Whisenhunt hired as Cardinals' new head coach

Pittsburgh Steelers offensive coordinator Ken Whisenhunt, one of the hottest candidates during the current NFL hiring cycle, has signed a four-year contract to become the new head coach of the Arizona Cardinals.

Whisenhunt will be introduced as the successor to Dennis Green at a Tuesday news conference. Financial details of the contract -- which includes a team option for a fifth year -- were not yet available. Based on what the Cardinals have paid coaches in the past, Whisenhunt probably will earn an annual salary in the $2.5 million range.

"I'm really excited," Whisenhunt said by phone Sunday evening. "I really think it's a great opportunity. It's a team with a lot of young talent on both sides of the ball. The more I studied the situation, the better it looked, and the more I wanted that job. I can't wait to get started."

Whisenhunt, 44, met for a second time with Arizona officials on Friday, as the Cardinals continued their follow-up round of interviews aimed at finding a new coach. The Cardinals interviewed eight candidates in the initial round, then brought back Houston Texans assistant head coach Mike Sherman and Whisenhunt for second interviews.

"In the end, we felt that Ken was the best fit for this
organization," said Rod Graves, Cardinals vice president for
football operations, "and we felt that because of the leadership
that he portrayed. He presented a well-organized and thorough plan
moving forward. We liked it.''

The second interview went well and the two sides opened negotiations on Saturday. There had been reports the Cardinals first offered the position to Sherman, but team officials denied that.

"It became apparent to us, particularly when we got into the
second phase of our interview process, that Ken began to separate
himself from the other candidates," Graves said.

Whisenhunt also interviewed for openings with the Steelers, the Atlanta Falcons and Miami Dolphins.

The amazing part of the Cardinals' hiring of Ken Whisenhunt as their offensive coordinator is that the Bidwills weren't Bidwill-like in the way they did business.

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An Atlanta native who played collegiately at Georgia Tech, and then played tight end for the Falcons for four (1985-88) of his nine NFL seasons, Whisenhunt certainly seems a good fit for a Cardinals team that is loaded with young offensive talent.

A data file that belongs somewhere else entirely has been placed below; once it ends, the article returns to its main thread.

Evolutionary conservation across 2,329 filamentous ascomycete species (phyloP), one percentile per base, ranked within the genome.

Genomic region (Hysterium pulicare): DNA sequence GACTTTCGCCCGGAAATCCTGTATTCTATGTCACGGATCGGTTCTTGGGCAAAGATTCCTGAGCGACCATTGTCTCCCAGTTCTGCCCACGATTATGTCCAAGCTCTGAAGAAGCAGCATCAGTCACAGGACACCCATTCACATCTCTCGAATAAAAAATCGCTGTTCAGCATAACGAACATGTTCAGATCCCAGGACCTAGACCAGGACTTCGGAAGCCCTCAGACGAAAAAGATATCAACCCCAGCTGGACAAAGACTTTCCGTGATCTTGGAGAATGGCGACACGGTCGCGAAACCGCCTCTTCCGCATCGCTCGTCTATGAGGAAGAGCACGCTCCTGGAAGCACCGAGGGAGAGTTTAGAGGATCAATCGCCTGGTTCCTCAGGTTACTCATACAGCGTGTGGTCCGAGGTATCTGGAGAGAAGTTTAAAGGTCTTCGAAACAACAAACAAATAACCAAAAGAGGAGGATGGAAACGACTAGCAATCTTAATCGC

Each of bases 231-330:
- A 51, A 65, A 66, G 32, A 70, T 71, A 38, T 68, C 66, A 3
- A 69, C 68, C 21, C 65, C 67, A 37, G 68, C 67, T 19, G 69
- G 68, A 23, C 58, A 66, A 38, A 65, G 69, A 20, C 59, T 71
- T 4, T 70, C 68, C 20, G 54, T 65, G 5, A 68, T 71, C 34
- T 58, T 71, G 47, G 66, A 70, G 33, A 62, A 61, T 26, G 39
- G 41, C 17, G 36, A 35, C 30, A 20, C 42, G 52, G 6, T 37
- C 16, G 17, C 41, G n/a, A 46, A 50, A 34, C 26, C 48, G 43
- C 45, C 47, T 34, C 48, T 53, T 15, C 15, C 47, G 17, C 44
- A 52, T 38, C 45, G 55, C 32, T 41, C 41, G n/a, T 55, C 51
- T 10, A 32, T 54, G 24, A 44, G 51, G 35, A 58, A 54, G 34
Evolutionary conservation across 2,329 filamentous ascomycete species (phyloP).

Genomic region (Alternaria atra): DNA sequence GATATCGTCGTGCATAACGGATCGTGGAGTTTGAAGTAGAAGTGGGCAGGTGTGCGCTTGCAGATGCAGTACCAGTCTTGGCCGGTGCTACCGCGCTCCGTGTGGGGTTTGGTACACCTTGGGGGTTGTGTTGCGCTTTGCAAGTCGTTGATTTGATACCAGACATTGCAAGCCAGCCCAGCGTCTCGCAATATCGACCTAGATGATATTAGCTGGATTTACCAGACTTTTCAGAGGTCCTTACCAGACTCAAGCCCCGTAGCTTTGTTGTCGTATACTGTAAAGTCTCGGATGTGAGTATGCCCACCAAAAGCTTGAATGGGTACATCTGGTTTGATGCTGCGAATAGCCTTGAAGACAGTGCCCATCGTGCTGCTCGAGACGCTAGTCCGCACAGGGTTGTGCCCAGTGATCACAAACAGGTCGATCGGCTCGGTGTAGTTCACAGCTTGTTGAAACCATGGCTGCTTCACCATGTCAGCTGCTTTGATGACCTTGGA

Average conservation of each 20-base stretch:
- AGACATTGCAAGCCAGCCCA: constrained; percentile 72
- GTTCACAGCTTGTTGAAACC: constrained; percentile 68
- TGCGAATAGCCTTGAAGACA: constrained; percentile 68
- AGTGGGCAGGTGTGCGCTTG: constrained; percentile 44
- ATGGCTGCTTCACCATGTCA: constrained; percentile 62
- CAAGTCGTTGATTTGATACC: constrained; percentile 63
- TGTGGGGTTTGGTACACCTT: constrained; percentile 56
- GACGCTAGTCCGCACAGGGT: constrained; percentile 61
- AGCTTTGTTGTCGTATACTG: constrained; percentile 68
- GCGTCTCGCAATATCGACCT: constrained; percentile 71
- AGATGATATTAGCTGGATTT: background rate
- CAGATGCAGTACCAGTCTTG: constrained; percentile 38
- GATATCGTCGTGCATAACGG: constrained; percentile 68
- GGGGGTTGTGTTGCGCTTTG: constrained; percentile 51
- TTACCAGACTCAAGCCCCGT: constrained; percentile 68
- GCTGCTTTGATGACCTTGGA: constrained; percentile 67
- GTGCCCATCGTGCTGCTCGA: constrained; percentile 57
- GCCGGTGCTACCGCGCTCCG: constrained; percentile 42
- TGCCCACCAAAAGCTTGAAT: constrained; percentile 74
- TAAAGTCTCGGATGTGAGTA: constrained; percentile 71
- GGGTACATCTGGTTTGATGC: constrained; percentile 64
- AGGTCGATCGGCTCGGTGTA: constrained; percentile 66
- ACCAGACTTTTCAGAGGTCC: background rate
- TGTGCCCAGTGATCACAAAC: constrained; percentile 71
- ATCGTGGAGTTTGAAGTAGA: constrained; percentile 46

Arizona was seeking a coach to work with quarterback Matt Leinart, and Whisenhunt's development of Ben Roethlisberger in Pittsburgh impressed the Cardinals' brass. Arizona also has solid young players on defense and Whisenhunt might retain current coordinator Clancy Pendergast to lead that unit.

"Great, good to have a coach," defensive end Bertrand Berry said, according to the Arizona Republic. "That's about all I can say. I don't know much about him. I'm sure I'll find out in the next little bit of time."

A fearless playcaller, and adept at creating advantageous matchups, Whisenhunt has been Pittsburgh's offensive coordinator since 2004. Under his stewardship, the Steelers' offense statistically ranked No. 7 in the NFL in 2006. The Steelers were 16th in 2004 and 15th in 2005, when they won Super Bowl XL.

Although some perceive Whisenhunt's strengths as the creative use of formations, motion and personnel packages, he also believes in a power-based running game.

The Cardinals have had one winning season -- and one playoff
appearance -- since 1984. They have one playoff victory since
winning the NFL championship in 1947.

Len Pasquarelli is a senior writer for ESPN.com. The Associated Press contributed to this report.